Resources for Special Needs Kids

March is Community Social Services Awareness Month.

When my third child was 15 months old, he could not roll over and did not babble; the only sound he made sounded like something out of PacMan.  My husband and I didn’t know what we should do, but we knew we needed help.  Now, 18 months later, our son has a group of amazing people on his team: his people from the Infant Development Program, his physiotherapist, his speech pathologist, his pediatrician, his daycare, and several staff at BC Children’s hospital

Every accomplishment of his is shared, and not just by his family and his team.  We have gotten so much in the past 18 months from the library in terms of books, DVDs, staff knowledge and interlibrary loans.  (Special thanks to Dee, who does our interlibrary loans – at least half of what I know from books I learned thanks to things you’ve gotten in for me.)  Here our some of the books in our collection that have really made a difference to me in being the mama of a son with developmental delays:


It Takes Two to TalkIt Takes Two to Talk: A Parent’s Guide to Helping Children Communicate, by Ayala H. Manolson

A companion to the Hanen program, a parent education class for speech-delayed children, this guide provides practical tips on how to maximize your child’s opportunities to communicate.  Many of the tips are given easy to remember acronyms, making them easier to remember – a real bonus for frenzied parents.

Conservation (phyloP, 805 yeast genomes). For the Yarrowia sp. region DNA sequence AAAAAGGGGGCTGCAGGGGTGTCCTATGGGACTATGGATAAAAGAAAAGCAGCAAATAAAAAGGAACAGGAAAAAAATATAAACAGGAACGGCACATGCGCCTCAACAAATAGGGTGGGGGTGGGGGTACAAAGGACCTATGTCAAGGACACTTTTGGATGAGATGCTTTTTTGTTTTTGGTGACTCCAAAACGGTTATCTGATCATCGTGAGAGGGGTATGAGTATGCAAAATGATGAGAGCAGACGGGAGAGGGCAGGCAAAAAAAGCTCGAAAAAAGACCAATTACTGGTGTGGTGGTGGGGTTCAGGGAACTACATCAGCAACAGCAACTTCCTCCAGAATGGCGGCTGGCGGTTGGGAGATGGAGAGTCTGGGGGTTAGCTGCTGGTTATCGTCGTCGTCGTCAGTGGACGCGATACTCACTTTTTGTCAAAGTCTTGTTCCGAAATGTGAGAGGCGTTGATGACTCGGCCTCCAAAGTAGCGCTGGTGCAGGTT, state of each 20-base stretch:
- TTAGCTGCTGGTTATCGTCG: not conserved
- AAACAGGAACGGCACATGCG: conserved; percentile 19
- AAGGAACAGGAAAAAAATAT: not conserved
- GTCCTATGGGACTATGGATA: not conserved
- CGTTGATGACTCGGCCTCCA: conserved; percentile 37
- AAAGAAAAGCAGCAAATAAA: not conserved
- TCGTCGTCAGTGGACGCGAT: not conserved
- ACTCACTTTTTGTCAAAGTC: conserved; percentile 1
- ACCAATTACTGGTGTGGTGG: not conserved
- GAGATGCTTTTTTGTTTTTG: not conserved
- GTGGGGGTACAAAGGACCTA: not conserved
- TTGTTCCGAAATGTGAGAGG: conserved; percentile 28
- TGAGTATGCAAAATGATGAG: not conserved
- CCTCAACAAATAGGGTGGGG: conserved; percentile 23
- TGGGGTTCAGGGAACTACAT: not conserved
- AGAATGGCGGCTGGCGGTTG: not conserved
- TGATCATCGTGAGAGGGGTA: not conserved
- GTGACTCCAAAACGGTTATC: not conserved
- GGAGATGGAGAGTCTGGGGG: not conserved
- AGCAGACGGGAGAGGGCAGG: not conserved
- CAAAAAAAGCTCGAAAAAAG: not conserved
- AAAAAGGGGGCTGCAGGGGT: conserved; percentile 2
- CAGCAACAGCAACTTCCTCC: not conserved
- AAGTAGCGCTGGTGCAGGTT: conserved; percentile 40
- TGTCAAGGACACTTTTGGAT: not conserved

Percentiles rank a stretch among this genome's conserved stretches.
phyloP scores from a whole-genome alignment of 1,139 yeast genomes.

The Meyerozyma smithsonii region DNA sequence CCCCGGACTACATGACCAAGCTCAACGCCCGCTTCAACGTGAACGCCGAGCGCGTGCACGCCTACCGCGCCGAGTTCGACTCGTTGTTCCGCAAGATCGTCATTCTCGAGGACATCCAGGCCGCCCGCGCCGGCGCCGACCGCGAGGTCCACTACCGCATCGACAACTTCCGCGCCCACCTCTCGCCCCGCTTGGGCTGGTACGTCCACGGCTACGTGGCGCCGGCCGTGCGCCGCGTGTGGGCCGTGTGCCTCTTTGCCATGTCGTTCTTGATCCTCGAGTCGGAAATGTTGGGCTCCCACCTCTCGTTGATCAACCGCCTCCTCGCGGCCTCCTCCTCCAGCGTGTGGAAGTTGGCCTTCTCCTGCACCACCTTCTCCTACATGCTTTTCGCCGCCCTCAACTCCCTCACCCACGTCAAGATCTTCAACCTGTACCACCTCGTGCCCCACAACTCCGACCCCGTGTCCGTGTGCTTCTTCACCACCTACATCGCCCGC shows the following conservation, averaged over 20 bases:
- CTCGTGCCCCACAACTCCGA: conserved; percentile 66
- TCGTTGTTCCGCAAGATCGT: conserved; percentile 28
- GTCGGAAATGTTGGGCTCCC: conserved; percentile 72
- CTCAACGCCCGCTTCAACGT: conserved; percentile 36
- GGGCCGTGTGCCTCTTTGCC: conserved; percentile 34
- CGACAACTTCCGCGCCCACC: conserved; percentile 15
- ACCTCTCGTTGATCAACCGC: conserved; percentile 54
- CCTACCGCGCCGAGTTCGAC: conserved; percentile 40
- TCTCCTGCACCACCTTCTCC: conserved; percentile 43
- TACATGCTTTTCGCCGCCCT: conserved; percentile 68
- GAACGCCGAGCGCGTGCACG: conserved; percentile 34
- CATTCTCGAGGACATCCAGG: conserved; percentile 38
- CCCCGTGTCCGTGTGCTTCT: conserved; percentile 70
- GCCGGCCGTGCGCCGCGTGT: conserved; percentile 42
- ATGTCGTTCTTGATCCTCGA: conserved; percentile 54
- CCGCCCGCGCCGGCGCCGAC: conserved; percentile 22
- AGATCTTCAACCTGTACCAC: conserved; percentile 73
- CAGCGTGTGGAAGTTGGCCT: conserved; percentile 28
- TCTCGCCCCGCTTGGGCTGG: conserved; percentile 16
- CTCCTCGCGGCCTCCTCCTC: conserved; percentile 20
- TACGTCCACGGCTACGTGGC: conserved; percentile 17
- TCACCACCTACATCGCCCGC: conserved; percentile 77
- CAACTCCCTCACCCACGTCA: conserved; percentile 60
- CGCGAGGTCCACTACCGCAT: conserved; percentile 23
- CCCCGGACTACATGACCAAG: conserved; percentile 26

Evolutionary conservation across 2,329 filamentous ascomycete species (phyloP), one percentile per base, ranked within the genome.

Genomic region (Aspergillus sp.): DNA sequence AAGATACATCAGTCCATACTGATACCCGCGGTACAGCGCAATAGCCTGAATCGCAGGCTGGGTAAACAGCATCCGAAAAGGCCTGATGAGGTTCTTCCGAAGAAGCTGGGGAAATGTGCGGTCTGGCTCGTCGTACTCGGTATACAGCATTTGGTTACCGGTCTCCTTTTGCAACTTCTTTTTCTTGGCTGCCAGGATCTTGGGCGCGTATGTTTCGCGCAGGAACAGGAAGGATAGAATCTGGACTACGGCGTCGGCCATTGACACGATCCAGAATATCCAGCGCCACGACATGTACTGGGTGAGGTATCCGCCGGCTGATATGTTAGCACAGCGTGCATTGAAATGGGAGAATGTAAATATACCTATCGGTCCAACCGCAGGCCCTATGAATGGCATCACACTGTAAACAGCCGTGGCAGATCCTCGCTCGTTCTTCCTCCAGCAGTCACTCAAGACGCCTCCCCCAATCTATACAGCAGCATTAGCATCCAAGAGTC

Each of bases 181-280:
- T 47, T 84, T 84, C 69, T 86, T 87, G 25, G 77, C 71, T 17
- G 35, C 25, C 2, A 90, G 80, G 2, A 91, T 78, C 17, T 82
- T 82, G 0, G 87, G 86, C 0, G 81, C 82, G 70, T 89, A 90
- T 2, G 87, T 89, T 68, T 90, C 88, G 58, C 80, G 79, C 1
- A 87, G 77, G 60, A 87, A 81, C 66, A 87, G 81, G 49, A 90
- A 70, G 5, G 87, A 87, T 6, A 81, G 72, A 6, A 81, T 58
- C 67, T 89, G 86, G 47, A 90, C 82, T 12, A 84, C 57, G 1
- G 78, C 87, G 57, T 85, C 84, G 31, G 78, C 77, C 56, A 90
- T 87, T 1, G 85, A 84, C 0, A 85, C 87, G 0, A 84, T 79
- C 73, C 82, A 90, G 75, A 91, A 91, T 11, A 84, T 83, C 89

Elephant in the PlayroomThe Elephant in the Playroom: Ordinary Parents Write Intimately and Honestly About the Extraordinary Highs and Heartbreaking Lows or Raising Kids With Special Needs, Edited by Denise Brodey

The true stories in this collection share the same raw hurt and the same persistent hope.  If you read just one, try “Danger: Do Not Compare Child to Others.”  I credit it with freeing me to cancel my monthly developmental milestones newsletter from


SparkThe Spark: A Mother’s Story of Nurturing a Genius, by Kristine Barnett*

When Jacob Barnett was diagnosed with autism, his family was advised that he’d never learn to read.  His mother, Kristine, had the courage to deny what a team of experts insisted was true and to dedicate herself to helping her son be a better version of himself.  What makes this book so remarkable is the matter of fact way Kristine shares her family’s extraordinary journey.  (New Release, April 2013)

Whenever our son asks for something using a word or gesture we understand, or kicks a ball, or jumps in a mud puddle, I whisper, “Thank you,” to all of the wonderful people who have helped us.  My family owes you a debt we can never repay.


(*A huge Thank You to NetGalley for sending me an advanced readers’ copy of this title.  It has been an inspiration.)

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